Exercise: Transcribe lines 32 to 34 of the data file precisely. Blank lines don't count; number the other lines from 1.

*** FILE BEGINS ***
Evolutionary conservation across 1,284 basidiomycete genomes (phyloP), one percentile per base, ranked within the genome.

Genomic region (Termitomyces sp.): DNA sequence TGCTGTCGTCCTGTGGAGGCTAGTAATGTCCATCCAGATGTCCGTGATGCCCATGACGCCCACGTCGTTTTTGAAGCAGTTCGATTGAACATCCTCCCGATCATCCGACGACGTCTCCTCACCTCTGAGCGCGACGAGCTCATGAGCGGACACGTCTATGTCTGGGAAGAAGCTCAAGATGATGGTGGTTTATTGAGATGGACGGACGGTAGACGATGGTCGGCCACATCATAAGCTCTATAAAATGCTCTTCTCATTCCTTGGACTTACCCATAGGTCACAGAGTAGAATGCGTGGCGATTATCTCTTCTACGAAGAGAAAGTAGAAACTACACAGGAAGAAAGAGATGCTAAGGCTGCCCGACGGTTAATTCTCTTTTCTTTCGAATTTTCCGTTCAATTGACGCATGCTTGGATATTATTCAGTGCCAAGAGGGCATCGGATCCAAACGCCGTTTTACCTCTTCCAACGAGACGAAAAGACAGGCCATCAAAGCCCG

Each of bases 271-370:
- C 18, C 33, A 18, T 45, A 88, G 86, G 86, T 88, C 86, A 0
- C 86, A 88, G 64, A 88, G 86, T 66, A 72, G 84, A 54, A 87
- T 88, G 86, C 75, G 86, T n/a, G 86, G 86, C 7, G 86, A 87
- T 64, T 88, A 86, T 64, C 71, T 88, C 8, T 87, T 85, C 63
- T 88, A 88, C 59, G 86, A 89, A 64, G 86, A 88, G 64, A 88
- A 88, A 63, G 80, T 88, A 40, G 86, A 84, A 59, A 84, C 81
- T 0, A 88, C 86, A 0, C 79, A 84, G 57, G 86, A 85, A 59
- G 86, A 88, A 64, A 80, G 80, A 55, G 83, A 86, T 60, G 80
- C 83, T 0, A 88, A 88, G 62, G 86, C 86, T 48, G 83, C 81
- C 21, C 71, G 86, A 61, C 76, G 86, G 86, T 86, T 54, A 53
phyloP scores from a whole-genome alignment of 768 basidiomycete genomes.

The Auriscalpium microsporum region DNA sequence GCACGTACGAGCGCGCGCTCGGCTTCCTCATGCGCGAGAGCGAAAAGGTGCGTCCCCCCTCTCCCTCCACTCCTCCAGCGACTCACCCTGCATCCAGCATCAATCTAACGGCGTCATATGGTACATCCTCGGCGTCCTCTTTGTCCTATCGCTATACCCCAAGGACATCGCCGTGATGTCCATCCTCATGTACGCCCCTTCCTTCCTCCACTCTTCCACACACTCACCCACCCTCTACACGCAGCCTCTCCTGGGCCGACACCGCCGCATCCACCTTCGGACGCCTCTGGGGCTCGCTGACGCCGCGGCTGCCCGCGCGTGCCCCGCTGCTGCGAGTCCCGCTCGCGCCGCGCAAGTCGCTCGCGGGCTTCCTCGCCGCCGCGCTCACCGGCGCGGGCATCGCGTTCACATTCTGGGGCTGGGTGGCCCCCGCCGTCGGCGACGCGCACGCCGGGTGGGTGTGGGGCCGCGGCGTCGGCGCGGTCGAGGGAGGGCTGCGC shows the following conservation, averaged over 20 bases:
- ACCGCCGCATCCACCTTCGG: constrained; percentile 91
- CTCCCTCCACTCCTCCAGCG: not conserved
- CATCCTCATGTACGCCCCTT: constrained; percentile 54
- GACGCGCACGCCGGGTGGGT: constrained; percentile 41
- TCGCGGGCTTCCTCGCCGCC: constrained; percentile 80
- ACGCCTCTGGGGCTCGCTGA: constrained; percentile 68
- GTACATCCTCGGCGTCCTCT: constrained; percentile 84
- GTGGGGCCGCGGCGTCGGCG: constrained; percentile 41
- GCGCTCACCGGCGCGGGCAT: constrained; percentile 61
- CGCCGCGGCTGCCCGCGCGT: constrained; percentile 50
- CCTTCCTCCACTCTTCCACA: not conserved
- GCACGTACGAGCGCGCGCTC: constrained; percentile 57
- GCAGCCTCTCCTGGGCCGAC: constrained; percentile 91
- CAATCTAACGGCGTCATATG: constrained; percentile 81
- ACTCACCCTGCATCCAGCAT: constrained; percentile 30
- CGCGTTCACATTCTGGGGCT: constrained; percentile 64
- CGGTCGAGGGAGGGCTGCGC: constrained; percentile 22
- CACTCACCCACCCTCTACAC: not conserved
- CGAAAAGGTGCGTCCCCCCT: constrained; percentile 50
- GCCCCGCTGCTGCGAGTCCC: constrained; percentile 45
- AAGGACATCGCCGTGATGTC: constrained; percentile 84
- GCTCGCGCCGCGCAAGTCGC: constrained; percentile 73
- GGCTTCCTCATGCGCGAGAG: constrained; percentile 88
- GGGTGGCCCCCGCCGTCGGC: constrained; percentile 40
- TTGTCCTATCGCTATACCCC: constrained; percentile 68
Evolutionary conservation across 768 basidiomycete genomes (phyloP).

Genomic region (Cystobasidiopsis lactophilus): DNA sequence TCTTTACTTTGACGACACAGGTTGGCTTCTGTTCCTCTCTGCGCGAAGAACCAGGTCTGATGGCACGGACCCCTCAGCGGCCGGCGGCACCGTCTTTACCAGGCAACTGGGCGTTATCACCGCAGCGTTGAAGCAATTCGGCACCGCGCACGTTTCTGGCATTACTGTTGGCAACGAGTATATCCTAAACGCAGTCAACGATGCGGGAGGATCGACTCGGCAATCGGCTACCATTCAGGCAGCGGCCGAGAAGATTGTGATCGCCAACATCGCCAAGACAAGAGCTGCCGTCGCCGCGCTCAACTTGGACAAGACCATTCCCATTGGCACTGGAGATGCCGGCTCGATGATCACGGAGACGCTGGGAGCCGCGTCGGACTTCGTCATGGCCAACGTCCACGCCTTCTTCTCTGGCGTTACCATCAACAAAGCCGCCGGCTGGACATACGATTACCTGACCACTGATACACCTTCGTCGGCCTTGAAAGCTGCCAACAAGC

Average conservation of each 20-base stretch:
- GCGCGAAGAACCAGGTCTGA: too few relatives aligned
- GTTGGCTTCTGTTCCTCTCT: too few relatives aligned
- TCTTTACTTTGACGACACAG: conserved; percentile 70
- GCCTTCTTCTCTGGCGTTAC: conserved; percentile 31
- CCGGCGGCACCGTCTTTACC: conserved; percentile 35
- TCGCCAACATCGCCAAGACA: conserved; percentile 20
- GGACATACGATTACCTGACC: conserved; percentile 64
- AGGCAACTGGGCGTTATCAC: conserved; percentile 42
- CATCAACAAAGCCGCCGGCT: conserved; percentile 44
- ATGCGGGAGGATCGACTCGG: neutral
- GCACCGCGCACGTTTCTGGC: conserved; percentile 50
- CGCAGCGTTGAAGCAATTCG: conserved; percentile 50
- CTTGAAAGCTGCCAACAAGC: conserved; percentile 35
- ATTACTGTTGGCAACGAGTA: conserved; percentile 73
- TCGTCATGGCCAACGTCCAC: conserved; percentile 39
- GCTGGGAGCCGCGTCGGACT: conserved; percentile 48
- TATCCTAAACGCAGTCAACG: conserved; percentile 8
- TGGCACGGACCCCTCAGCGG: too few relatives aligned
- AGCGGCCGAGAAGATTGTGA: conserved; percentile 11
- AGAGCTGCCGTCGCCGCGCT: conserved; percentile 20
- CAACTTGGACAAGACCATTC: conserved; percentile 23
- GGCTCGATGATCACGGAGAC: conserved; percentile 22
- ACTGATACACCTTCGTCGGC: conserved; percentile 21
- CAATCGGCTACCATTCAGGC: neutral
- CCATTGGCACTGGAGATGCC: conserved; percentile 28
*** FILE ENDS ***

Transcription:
- CGGTCGAGGGAGGGCTGCGC: constrained; percentile 22
- CACTCACCCACCCTCTACAC: not conserved
- CGAAAAGGTGCGTCCCCCCT: constrained; percentile 50